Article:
Getting to know you: Cheryl Smith

Last Updated on 27th April 2021

In this series of profiles on the team here at GeoSLAM, Cheryl Smith discusses her role as software engineer.

Following her role in the development of a portable foetal heart monitor as part of a university medical electronics research group and 19 years working in aerospace, Cheryl shares her thoughts on her career with GeoSLAM and how she is already making waves in the industry.

What route did you take to get your job at GeoSLAM?

During my school years, Maths had always been my favourite subject; combining a love for solving complex puzzles with algorithms. I pursued a degree in the subject, which then provided me with the opportunity to take up an MSc in Control Systems, a course that combined engineering and maths.

Using my experience, I applied for a PhD in Control Systems, leading me to take on a role at a major energy firm, allowing me to put my skills to the test by assessing algorithms and software on real-life systems. I have also been lucky enough to work in the medical electronics, aerospace and instrumentation industries, all of which opened my eyes to a new career path with GeoSLAM, enabling me to really hone my skills in data analysis, software development, hardware interfacing, and algorithm design.

What does your day-to-day job entail?

Much of my day is spent designing and writing software, covering monitoring systems which use laser scanners in a variety of applications. Some of these include measurement of concrete in tunnels, monitoring of cliff faces for signs of erosion, and scanning stockpiles in mines and recycling plants.

The software I write typically has some interaction with hardware such as laser scanners, motors, and GPS equipment, so I often have various forms of kit on my desk plugged into my computer. Our software development teams have fortnightly meetings too, in which new work is prioritised and allocated, followed by a review of the progress to ensure we are meeting deadlines.

What do you enjoy most about working at GeoSLAM?

I’ve always enjoyed working in an engineering environment and writing software that interacts with hardware. It’s particularly rewarding when you get some new software working for the first time, and see a motor move or some data displayed.

The range of products at GeoSLAM, and the varied application areas, means that there is always something new to learn. A team of great developers with experience in all types of industries and with a range of programming knowledge is on hand, so you are never stuck for someone to talk through a technical challenge and get a second opinion. Their input is invaluable in the software design stage, to ensure we are creating products that provide our customers with the functionality they require.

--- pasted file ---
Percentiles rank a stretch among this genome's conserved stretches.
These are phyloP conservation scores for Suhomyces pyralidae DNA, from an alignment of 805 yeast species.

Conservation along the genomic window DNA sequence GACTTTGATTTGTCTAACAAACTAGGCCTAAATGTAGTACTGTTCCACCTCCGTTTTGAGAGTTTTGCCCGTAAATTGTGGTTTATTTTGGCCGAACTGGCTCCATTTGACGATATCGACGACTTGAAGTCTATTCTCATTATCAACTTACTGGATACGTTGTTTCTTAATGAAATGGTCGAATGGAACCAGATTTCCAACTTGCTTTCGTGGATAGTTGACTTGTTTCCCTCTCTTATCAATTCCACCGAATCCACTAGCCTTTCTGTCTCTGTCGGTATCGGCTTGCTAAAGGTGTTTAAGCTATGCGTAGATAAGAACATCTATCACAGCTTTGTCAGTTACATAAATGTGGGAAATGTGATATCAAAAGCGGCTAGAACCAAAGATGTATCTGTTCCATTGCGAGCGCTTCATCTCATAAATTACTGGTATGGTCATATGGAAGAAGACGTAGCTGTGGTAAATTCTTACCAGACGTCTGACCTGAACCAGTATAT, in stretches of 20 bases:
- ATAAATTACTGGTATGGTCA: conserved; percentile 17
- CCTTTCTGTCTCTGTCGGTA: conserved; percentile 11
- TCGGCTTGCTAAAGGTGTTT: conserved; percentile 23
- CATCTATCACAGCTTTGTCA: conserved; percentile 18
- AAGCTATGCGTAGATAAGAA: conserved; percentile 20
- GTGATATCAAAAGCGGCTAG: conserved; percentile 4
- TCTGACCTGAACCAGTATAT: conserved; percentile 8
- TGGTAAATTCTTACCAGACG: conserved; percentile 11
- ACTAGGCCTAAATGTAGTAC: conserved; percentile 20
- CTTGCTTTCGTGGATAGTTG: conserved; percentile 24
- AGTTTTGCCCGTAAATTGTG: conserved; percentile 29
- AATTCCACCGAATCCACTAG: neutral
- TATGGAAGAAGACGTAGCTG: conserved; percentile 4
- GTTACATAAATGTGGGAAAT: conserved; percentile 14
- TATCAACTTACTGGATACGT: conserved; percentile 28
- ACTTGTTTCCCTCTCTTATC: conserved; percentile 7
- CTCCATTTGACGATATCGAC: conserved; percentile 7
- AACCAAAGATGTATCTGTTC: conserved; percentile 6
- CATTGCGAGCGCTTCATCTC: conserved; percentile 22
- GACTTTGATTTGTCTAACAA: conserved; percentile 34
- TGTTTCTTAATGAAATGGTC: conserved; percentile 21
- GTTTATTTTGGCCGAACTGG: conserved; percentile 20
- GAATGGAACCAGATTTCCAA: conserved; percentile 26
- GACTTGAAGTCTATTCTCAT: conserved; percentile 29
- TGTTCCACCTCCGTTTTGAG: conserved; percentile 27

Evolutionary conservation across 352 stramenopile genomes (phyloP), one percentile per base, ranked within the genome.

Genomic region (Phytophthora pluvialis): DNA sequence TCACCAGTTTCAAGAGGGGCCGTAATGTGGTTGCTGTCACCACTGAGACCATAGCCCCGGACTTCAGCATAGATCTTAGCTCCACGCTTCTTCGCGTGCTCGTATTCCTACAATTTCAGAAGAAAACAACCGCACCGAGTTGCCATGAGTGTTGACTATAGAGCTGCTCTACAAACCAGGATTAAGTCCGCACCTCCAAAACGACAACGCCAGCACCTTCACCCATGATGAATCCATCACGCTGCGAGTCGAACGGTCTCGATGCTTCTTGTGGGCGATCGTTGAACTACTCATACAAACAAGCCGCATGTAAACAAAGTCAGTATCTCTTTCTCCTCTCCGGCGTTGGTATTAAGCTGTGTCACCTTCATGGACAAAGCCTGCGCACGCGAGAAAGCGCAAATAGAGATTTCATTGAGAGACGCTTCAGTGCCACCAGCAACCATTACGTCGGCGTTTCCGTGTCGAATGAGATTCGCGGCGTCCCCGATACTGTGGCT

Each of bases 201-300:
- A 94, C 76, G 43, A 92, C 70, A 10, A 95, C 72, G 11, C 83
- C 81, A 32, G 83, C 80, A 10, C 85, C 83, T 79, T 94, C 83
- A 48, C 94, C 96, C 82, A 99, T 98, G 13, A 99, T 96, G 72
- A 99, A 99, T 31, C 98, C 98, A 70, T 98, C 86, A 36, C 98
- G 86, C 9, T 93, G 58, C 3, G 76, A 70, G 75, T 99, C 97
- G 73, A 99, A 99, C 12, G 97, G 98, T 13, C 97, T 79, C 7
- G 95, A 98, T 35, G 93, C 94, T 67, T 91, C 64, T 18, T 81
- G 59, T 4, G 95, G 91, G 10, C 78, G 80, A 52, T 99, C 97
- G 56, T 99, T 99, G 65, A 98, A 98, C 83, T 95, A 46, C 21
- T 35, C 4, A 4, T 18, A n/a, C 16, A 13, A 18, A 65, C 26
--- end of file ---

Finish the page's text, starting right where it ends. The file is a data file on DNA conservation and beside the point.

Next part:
It’s no secret that a strong team breeds a positive working environment, and that much is true for the GeoSLAM offices. There’s a brilliant team spirit within the company, with people from all departments pulling together and ‘going the extra mile’ to get the job done.

Do you have a particular interest in exploring any other sectors available?

 I currently work on geospatial systems that are used in sectors such as mining, surveying and forestry, but it’s always interesting to come across an opportunity to work in a new sector and learn about the various requirements, designs and terminologies.

Prior to my career at GeoSLAM, I worked at a turbomachinery instrumentation company, in which I held various positions from software developer, to product manager. I worked on systems that were used to test the performance of aero-engines and power generation turbines, using various sensors to measure parameters such as temperature, pressure, stresses and vibrations. So I am always open to exploring new opportunities.

What is your best achievement, personally or professionally, to date?

I have been incredibly lucky to work in such interesting environments and to be involved with some amazing pieces of technology over the years. Overall, I believe my biggest achievement was in taking on and obtaining my PhD.

I  didn’t know anyone with a PhD at the time and the prospect of acquiring one was pretty daunting. It wasn’t just the academic challenge, but the personal one – as a very shy and reserved 22 year old, the thought of having to stand up at conferences and speak in front of a room of people to present my idea was terrifying. I learnt so much about researching and analysing information which are skills I have used in my professional life ever since.

If you’re interested in joining Cheryl and the rest of the team at GeoSLAM, take a look at our careers page to check out our current vacancies.